Wednesday, April 29, 2009

The Acadians: In search of a homeland, by James Laxer

“With the conclusion of the Seven Year’s War, Acadians were accorded the right to return to Nova Scotia. This right, however, was subject to severe restrictions that made those who returned second-class subjects to the Crown, both legally and as a result of the dire circumstances to which they had been reduced. Acadians were forbidden to resettle on the lands from which they had been deported. The colonial regime in Halifax was determined to reserve the best lands in Nova Scotia, including the fertile farming regions along the Bay of Fundy coast, for immigrants from New England. Not only were Acadians forbidden to occupy lands their families and communities had wrested from the sea over the previous century and more, they were limited to settling in small groups in separate locations. Colonial authorities did not want Acadians to reconstitute themselves in large enough numbers that they could assert themselves as a people. In addition, until June 1768, a Nova Scotia government regulation formally stipulated that grants of blocks of land in the colony would be made only to persons who undertook to settle the land with Protestant inhabitants. To relax, if not abolish, this regulation, British authorities announced that in the colonies, unlike Britain itself, Catholics could own and inherit land. This stance opened the door to the return of Acadians to Nova Scotia, even though the law that prohibited Catholics from owning or inheriting land was not repealed until 1783.

…Those who returned were required to swear an oath of allegiance to the Crown. The plan of the authorities was to keep the Acadians on the margins of society throughout the Maritimes, in Nova Scotia, Cape Breton Island, Prince Edward Island and in New Brunswick, once it was established as a separate colony in 1784. Immigration of English-speaking settlers was key to marginalizing the Acadians. By 1763, twelve thousand migrants from New England had settled in Nova Scotia.

There is a tragic irony in the fact that some Acadians were hired by the new settlers to assist them in restoring the aboiteaux that had been essential to the success of Acadian farming in the days before the deportation. The wanton destruction of Acadian communities had not only involved the burning of houses and churches, it had resulted in the wrecking of much of the system of water management on the marshy soil that had been reclaimed from the sea. To make the aboiteaux operational again, the New England settlers, who were not schooled in the form of agriculture, soon realized that they needed advice and assistance from former Acadian farmers.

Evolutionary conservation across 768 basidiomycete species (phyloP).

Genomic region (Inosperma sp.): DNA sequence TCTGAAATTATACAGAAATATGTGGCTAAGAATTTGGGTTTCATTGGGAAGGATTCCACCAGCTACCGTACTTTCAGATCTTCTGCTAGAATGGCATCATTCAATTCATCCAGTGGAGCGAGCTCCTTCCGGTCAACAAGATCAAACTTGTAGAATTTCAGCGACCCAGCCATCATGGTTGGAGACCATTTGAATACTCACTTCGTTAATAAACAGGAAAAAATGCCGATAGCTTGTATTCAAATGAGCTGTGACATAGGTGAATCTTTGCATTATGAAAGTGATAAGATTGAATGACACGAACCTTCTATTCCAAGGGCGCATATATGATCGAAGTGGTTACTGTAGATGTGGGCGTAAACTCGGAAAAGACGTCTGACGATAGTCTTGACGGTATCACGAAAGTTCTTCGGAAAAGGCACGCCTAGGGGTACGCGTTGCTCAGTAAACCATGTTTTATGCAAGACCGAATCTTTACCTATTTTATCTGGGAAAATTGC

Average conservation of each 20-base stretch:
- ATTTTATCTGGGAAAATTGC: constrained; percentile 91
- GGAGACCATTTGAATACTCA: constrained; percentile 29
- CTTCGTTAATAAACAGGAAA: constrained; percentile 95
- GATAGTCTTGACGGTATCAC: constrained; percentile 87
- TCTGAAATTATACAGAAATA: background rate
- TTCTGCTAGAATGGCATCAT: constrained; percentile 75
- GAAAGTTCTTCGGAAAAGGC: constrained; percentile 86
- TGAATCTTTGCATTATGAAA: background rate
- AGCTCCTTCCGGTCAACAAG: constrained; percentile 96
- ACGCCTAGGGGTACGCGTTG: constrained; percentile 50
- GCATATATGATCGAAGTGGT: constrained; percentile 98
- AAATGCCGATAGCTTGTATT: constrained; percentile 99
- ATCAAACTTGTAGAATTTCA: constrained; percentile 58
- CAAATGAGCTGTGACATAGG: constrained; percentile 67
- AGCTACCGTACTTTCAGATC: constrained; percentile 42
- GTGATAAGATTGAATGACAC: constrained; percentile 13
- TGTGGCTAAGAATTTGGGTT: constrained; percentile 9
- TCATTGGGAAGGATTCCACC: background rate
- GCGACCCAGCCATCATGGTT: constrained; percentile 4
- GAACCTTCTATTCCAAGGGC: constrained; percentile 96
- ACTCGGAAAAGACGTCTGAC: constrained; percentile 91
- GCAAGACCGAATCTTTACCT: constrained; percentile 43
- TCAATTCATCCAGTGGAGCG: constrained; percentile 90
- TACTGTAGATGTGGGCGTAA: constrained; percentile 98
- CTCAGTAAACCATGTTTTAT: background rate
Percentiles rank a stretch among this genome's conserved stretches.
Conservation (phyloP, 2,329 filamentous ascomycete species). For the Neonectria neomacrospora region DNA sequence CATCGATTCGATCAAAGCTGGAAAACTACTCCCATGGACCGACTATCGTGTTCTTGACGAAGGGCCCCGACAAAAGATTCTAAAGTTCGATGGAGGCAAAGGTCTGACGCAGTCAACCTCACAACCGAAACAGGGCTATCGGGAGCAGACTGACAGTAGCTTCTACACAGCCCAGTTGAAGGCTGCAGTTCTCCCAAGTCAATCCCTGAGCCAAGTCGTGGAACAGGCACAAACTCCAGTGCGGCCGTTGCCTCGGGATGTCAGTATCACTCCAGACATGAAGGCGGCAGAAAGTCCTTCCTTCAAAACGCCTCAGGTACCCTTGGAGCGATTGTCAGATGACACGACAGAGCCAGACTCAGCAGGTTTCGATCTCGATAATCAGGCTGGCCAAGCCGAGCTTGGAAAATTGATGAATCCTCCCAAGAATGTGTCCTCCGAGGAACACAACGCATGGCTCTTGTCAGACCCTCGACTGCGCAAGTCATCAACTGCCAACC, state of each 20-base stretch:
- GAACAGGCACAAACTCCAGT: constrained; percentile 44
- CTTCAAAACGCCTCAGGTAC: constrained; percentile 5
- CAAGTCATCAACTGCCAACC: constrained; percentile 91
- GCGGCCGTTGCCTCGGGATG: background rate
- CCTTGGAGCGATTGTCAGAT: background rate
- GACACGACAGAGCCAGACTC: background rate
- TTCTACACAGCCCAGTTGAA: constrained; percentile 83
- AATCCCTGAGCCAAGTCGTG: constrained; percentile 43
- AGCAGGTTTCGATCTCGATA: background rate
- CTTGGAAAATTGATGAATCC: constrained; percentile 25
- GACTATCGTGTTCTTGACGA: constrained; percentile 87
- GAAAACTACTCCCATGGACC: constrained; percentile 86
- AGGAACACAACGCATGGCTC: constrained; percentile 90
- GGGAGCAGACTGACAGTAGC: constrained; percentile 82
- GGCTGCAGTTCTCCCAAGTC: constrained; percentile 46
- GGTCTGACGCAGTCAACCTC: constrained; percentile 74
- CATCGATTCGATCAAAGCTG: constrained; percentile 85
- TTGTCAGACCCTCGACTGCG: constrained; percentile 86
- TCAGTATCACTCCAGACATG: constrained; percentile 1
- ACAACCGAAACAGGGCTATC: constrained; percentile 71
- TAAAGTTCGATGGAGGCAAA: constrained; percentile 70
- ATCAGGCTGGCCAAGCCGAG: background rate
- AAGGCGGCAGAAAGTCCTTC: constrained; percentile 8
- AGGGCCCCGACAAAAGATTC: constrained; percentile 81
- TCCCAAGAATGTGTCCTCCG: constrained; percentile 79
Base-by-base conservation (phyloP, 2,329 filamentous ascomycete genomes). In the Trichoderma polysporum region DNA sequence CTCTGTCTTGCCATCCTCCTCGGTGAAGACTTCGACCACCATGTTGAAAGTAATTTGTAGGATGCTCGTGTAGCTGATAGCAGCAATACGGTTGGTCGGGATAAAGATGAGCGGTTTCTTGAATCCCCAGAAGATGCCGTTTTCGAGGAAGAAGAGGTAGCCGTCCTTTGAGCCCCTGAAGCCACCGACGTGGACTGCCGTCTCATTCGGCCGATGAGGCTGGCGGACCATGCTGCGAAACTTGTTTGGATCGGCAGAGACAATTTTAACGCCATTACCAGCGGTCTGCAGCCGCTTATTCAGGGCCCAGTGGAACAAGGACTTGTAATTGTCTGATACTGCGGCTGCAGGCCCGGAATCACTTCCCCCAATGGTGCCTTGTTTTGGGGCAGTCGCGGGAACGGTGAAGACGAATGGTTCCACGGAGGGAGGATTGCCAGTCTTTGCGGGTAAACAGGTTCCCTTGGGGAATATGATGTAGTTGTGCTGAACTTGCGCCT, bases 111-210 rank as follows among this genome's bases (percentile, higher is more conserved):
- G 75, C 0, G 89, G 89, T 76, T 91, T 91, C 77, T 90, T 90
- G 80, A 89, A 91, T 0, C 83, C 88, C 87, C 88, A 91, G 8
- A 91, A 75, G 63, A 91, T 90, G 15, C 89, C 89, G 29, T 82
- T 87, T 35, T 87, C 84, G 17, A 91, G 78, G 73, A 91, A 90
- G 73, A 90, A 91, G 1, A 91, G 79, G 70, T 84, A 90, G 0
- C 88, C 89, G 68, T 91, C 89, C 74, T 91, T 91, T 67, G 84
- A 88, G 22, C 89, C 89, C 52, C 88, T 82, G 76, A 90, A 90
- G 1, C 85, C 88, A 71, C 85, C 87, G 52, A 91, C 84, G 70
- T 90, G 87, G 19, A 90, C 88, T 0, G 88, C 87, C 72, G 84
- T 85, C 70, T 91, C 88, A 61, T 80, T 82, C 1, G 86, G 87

Acadians returning to Nova Scotia sought new land to occupy. By the end of the eighteenth century there were about four thousand Acadians living in Nova Scotia. The largest number of these settled on the Bay of Fundy coast, west of the territory of old Acadie, in the area that lies between Digby and Yarmouth, at the tip of the peninsula. Although the new land was picturesque, affording spectacular views of the sea, its scrubby soil and rocky outcroppings forced the Acadians to turn to the sea for their livelihood. Just as the original Acadians, many of whom had been townspeople, had mastered the art of transforming marshy soil into rich farmland, the resettled farmers had to learn to become fisherman. For over two centuries, since their settlement in this part of Nova Scotia, Acadian fishermen have sailed out of their tiny ports in search of scallops, lobster, shrimps and codfish.